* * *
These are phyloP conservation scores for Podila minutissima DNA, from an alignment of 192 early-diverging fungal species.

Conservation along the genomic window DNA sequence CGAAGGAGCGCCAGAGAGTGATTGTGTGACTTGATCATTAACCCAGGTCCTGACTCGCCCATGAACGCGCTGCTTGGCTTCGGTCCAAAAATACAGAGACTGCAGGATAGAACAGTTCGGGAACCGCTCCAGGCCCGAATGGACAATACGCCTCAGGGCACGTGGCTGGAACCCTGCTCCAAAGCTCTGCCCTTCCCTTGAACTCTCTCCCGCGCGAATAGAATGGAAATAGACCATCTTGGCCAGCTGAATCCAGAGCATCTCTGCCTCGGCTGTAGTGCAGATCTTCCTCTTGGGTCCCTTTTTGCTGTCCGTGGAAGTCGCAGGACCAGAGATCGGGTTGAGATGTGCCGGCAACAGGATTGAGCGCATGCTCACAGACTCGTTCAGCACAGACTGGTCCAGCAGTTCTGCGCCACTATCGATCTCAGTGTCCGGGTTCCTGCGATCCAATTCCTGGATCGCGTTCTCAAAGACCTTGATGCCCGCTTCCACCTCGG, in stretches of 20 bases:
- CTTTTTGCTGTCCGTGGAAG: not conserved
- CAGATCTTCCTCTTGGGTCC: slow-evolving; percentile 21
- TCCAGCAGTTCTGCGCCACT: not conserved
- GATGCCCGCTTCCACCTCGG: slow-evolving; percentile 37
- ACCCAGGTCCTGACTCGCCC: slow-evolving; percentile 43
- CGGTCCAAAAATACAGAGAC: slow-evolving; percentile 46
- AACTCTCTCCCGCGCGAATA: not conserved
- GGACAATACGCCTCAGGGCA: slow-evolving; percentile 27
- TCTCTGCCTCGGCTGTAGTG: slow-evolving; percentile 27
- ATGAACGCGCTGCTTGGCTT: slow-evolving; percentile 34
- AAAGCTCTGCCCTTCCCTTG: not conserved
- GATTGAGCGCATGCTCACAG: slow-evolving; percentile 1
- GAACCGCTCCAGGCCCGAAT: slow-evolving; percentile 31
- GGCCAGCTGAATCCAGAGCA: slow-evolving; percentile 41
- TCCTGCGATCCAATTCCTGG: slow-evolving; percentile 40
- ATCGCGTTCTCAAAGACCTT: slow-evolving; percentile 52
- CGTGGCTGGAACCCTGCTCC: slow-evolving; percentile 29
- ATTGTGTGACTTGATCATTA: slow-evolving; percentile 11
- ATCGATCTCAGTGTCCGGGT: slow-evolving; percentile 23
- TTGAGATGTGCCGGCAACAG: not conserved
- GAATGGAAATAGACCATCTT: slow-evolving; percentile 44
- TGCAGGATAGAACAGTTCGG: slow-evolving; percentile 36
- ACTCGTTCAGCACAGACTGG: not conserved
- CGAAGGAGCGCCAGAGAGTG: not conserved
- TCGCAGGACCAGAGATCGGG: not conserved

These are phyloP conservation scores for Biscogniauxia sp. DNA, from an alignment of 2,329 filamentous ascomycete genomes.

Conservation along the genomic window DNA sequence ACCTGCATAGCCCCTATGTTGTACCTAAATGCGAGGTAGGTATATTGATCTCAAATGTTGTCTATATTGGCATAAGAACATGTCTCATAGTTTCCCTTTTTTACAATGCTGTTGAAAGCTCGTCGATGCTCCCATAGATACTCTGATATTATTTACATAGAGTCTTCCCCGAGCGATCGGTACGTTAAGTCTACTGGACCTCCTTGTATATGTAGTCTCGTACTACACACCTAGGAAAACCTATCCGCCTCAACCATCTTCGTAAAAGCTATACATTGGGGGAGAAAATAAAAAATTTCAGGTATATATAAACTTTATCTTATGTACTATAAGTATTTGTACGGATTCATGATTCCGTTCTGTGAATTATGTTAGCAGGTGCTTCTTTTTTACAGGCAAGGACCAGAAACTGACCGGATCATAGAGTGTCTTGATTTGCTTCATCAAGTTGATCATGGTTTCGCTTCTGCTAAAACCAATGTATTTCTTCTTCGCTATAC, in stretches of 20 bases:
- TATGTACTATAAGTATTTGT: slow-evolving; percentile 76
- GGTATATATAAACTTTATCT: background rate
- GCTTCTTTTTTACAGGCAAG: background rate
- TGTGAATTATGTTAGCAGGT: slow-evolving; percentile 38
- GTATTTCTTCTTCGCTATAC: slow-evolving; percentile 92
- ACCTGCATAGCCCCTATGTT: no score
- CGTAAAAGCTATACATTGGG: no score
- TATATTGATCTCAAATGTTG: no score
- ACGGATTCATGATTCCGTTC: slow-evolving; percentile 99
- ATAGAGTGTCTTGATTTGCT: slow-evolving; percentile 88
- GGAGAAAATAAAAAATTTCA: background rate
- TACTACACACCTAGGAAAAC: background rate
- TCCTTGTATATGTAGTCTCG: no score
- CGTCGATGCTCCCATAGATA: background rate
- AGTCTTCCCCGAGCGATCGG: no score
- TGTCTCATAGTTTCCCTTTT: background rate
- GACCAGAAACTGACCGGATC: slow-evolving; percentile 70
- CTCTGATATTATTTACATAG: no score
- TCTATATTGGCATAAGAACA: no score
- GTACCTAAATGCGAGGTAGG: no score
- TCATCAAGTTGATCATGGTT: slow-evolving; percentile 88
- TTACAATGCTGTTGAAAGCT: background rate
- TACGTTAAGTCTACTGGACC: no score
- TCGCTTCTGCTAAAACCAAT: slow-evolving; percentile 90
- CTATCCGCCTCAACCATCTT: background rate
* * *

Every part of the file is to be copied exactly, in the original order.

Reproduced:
These are phyloP conservation scores for Podila minutissima DNA, from an alignment of 192 early-diverging fungal species.

Conservation along the genomic window DNA sequence CGAAGGAGCGCCAGAGAGTGATTGTGTGACTTGATCATTAACCCAGGTCCTGACTCGCCCATGAACGCGCTGCTTGGCTTCGGTCCAAAAATACAGAGACTGCAGGATAGAACAGTTCGGGAACCGCTCCAGGCCCGAATGGACAATACGCCTCAGGGCACGTGGCTGGAACCCTGCTCCAAAGCTCTGCCCTTCCCTTGAACTCTCTCCCGCGCGAATAGAATGGAAATAGACCATCTTGGCCAGCTGAATCCAGAGCATCTCTGCCTCGGCTGTAGTGCAGATCTTCCTCTTGGGTCCCTTTTTGCTGTCCGTGGAAGTCGCAGGACCAGAGATCGGGTTGAGATGTGCCGGCAACAGGATTGAGCGCATGCTCACAGACTCGTTCAGCACAGACTGGTCCAGCAGTTCTGCGCCACTATCGATCTCAGTGTCCGGGTTCCTGCGATCCAATTCCTGGATCGCGTTCTCAAAGACCTTGATGCCCGCTTCCACCTCGG, in stretches of 20 bases:
- CTTTTTGCTGTCCGTGGAAG: not conserved
- CAGATCTTCCTCTTGGGTCC: slow-evolving; percentile 21
- TCCAGCAGTTCTGCGCCACT: not conserved
- GATGCCCGCTTCCACCTCGG: slow-evolving; percentile 37
- ACCCAGGTCCTGACTCGCCC: slow-evolving; percentile 43
- CGGTCCAAAAATACAGAGAC: slow-evolving; percentile 46
- AACTCTCTCCCGCGCGAATA: not conserved
- GGACAATACGCCTCAGGGCA: slow-evolving; percentile 27
- TCTCTGCCTCGGCTGTAGTG: slow-evolving; percentile 27
- ATGAACGCGCTGCTTGGCTT: slow-evolving; percentile 34
- AAAGCTCTGCCCTTCCCTTG: not conserved
- GATTGAGCGCATGCTCACAG: slow-evolving; percentile 1
- GAACCGCTCCAGGCCCGAAT: slow-evolving; percentile 31
- GGCCAGCTGAATCCAGAGCA: slow-evolving; percentile 41
- TCCTGCGATCCAATTCCTGG: slow-evolving; percentile 40
- ATCGCGTTCTCAAAGACCTT: slow-evolving; percentile 52
- CGTGGCTGGAACCCTGCTCC: slow-evolving; percentile 29
- ATTGTGTGACTTGATCATTA: slow-evolving; percentile 11
- ATCGATCTCAGTGTCCGGGT: slow-evolving; percentile 23
- TTGAGATGTGCCGGCAACAG: not conserved
- GAATGGAAATAGACCATCTT: slow-evolving; percentile 44
- TGCAGGATAGAACAGTTCGG: slow-evolving; percentile 36
- ACTCGTTCAGCACAGACTGG: not conserved
- CGAAGGAGCGCCAGAGAGTG: not conserved
- TCGCAGGACCAGAGATCGGG: not conserved

These are phyloP conservation scores for Biscogniauxia sp. DNA, from an alignment of 2,329 filamentous ascomycete genomes.

Conservation along the genomic window DNA sequence ACCTGCATAGCCCCTATGTTGTACCTAAATGCGAGGTAGGTATATTGATCTCAAATGTTGTCTATATTGGCATAAGAACATGTCTCATAGTTTCCCTTTTTTACAATGCTGTTGAAAGCTCGTCGATGCTCCCATAGATACTCTGATATTATTTACATAGAGTCTTCCCCGAGCGATCGGTACGTTAAGTCTACTGGACCTCCTTGTATATGTAGTCTCGTACTACACACCTAGGAAAACCTATCCGCCTCAACCATCTTCGTAAAAGCTATACATTGGGGGAGAAAATAAAAAATTTCAGGTATATATAAACTTTATCTTATGTACTATAAGTATTTGTACGGATTCATGATTCCGTTCTGTGAATTATGTTAGCAGGTGCTTCTTTTTTACAGGCAAGGACCAGAAACTGACCGGATCATAGAGTGTCTTGATTTGCTTCATCAAGTTGATCATGGTTTCGCTTCTGCTAAAACCAATGTATTTCTTCTTCGCTATAC, in stretches of 20 bases:
- TATGTACTATAAGTATTTGT: slow-evolving; percentile 76
- GGTATATATAAACTTTATCT: background rate
- GCTTCTTTTTTACAGGCAAG: background rate
- TGTGAATTATGTTAGCAGGT: slow-evolving; percentile 38
- GTATTTCTTCTTCGCTATAC: slow-evolving; percentile 92
- ACCTGCATAGCCCCTATGTT: no score
- CGTAAAAGCTATACATTGGG: no score
- TATATTGATCTCAAATGTTG: no score
- ACGGATTCATGATTCCGTTC: slow-evolving; percentile 99
- ATAGAGTGTCTTGATTTGCT: slow-evolving; percentile 88
- GGAGAAAATAAAAAATTTCA: background rate
- TACTACACACCTAGGAAAAC: background rate
- TCCTTGTATATGTAGTCTCG: no score
- CGTCGATGCTCCCATAGATA: background rate
- AGTCTTCCCCGAGCGATCGG: no score
- TGTCTCATAGTTTCCCTTTT: background rate
- GACCAGAAACTGACCGGATC: slow-evolving; percentile 70
- CTCTGATATTATTTACATAG: no score
- TCTATATTGGCATAAGAACA: no score
- GTACCTAAATGCGAGGTAGG: no score
- TCATCAAGTTGATCATGGTT: slow-evolving; percentile 88
- TTACAATGCTGTTGAAAGCT: background rate
- TACGTTAAGTCTACTGGACC: no score
- TCGCTTCTGCTAAAACCAAT: slow-evolving; percentile 90
- CTATCCGCCTCAACCATCTT: background rate